5. Step 4 is optional. Fill it out only if there is other taxable income (not from jobs), if you have other deductions, or if you want to claim extra withholding tax each pay period.
  6. For Step 5, sign your name and provide today’s date. Give the form to your employer to fill out the Employers Only field.

Check Out: Outrageous Ways People Spend Their Tax Refunds

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W-4 Example: Employee’s Withholding Allowance Certificate

Your completed W-4 form should look similar to the W-4 example above.

Learn More: 10 Tax Loopholes That Could Save You Thousands

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Need to Know: W-4 Form FAQs

You might still need clarification on topics other than how to complete a W-4. Here are answers to some frequently asked questions:

1. What’s the difference between a W-4 and a W-2?

A W-4 is the IRS tax form you fill out upon employment, so your employer will withhold your desired amount of federal income tax from your paycheck. A W-2 is the IRS tax form you receive from your employer at the end of the tax year. It includes information on how much money you earned, how much money was withheld for federal and state taxes, and other contributions made to Social Security and your employer-sponsored 401(k) account. You’ll use Form W-2 when filing your taxes.

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2. What should one do if earning money from two jobs?

When you have income from two jobs, you only need to complete one W-4 form.

More on Refunds: No. 1 Thing Americans Do With Their Tax Refund

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3. How does one know if an employer is withholding too much from a paycheck?

Once your W-4 form takes effect, you can use the IRS withholding calculator on IRS.gov or reference Pub. 505 to see whether the amount being withheld is comparable to the projected total tax for the year.

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4. Will the amount of money earned from investments and dividends affect the W-4?

The IRS classifies investments and dividends as nonwage income. When you are earning a significant amount of nonwage income, you can make estimated tax payments using Form 1040-ES to avoid owing additional tax when tax season rolls around.

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5. How many allowances can be claimed on a W-4 form?

Since the IRS made changes to and redesigned the W-4 form, personal allowances no longer need to be included for 2020 and forward.

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6. How does the W-4 form affect net pay?

Your employer deducts your tax withholdings based on your W-4 form.

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7. Is it better to have more earned income withheld to be on the safe side?

The best thing to do is to carefully take the time to fill out the W-4 worksheets and form to ensure the appropriate withholding amount.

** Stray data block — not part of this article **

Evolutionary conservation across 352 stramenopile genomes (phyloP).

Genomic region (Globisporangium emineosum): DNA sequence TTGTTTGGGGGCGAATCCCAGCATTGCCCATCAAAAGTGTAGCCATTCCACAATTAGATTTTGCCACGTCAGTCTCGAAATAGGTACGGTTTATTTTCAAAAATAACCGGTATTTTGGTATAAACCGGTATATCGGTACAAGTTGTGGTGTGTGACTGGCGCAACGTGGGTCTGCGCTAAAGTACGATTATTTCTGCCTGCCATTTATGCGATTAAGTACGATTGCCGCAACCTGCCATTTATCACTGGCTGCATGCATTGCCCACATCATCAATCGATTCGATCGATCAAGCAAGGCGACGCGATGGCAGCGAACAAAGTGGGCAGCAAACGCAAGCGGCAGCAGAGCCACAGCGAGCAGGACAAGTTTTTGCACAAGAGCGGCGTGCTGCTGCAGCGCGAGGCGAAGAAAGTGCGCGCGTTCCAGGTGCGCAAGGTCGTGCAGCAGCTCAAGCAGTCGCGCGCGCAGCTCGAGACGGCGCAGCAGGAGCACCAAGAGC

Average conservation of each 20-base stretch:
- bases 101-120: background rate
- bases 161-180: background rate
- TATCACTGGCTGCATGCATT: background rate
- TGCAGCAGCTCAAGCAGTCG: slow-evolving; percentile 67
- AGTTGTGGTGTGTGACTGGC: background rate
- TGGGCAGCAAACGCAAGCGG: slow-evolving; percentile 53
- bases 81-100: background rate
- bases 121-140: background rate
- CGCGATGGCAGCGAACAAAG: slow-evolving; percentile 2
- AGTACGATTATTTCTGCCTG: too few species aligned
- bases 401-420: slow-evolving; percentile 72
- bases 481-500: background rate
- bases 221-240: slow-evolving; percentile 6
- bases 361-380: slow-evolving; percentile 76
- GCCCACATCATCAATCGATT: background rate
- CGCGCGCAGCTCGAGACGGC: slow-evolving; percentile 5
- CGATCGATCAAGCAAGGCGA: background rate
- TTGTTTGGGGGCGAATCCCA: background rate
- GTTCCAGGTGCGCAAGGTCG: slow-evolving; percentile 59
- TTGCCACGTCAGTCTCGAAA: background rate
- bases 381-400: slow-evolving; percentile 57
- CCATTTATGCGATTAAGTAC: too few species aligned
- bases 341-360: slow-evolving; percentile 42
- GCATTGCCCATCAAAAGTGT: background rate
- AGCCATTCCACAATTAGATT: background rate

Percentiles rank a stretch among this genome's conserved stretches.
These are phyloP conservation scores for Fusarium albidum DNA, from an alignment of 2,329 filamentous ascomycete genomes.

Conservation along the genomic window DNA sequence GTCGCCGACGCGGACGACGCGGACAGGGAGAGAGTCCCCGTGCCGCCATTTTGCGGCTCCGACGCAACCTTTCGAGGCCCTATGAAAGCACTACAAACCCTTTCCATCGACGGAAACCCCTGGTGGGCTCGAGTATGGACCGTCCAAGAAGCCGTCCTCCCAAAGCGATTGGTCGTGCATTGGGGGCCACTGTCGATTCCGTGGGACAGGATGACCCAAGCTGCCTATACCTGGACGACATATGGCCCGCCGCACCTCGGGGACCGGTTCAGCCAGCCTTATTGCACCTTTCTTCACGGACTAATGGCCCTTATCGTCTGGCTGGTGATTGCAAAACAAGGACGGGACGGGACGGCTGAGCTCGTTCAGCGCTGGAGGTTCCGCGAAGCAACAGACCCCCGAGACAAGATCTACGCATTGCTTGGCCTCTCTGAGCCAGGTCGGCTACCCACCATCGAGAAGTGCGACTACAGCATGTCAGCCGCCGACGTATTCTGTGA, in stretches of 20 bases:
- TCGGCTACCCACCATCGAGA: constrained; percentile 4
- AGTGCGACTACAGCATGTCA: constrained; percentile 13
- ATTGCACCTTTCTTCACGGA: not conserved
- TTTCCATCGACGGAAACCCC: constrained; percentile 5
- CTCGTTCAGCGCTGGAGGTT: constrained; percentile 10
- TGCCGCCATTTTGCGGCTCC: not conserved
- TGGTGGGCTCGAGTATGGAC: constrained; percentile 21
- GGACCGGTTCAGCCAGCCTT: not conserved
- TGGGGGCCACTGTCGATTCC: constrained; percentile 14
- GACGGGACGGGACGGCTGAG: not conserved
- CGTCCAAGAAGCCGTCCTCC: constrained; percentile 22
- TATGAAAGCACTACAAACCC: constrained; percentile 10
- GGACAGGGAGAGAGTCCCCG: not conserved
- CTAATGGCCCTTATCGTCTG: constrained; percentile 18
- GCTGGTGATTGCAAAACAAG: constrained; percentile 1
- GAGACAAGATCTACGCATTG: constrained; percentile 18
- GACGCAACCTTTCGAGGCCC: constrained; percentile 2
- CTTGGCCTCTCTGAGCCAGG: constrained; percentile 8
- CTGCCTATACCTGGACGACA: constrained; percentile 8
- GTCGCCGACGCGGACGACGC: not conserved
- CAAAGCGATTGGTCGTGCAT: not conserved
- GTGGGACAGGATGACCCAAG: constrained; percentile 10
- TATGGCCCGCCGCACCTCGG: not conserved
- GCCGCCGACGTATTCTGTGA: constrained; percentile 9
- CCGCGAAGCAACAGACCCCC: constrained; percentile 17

“If you’d rather have more net pay now and deal with the possibility of having to pay higher taxes when filing your tax return, you can do that,” said Bill Weekes-Ruesch, MBA, CPA. “Or, you can choose to have more taxes withheld as you go, resulting in either a larger tax refund or lower tax liability when filing your return.”

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8. What are the downsides to having more tax withheld and getting a larger refund at the end of the year?

It may seem nice to get a big tax refund in the mail when you claim exemption from withholding on your W-4 tax form, but you’ll wish you had access to those funds earlier if you need them for an emergency or any unforeseen expense. You’re likely better off having the money that’s rightfully yours in a savings account or other fund than with the IRS, so you can access that money on your own terms.

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Fill Out Your W-4 Form Correctly To Avoid a Massive Tax Bill

Do you feel more confident about filling out the new 2020 W-4 after reading through these steps? Hopefully, this guide and toolkit will help you through the process of filling out your W-4 form. Whether this is the first time you have filled out a W-4 or if you have filled out several over the course of your career, it is always good to have a refresher in order to understand what is happening with your earned pay at every step.

Remember to take your time, read through everything, and gather any documentation you may need to make sure you fill out everything correctly for your tax paperwork.

Click through to read more on the average IRS tax refund amount.

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About the Author

Gabrielle joined GOBankingRates in 2017 and brings with her a decade of experience in the journalism industry. Before joining the team, she was a staff writer-reporter for People Magazine and People.com. Her work has also appeared on E! Online, Us Weekly, Patch, Sweety High and Discover Los Angeles, and she has been featured on “Good Morning America” as a celebrity news expert.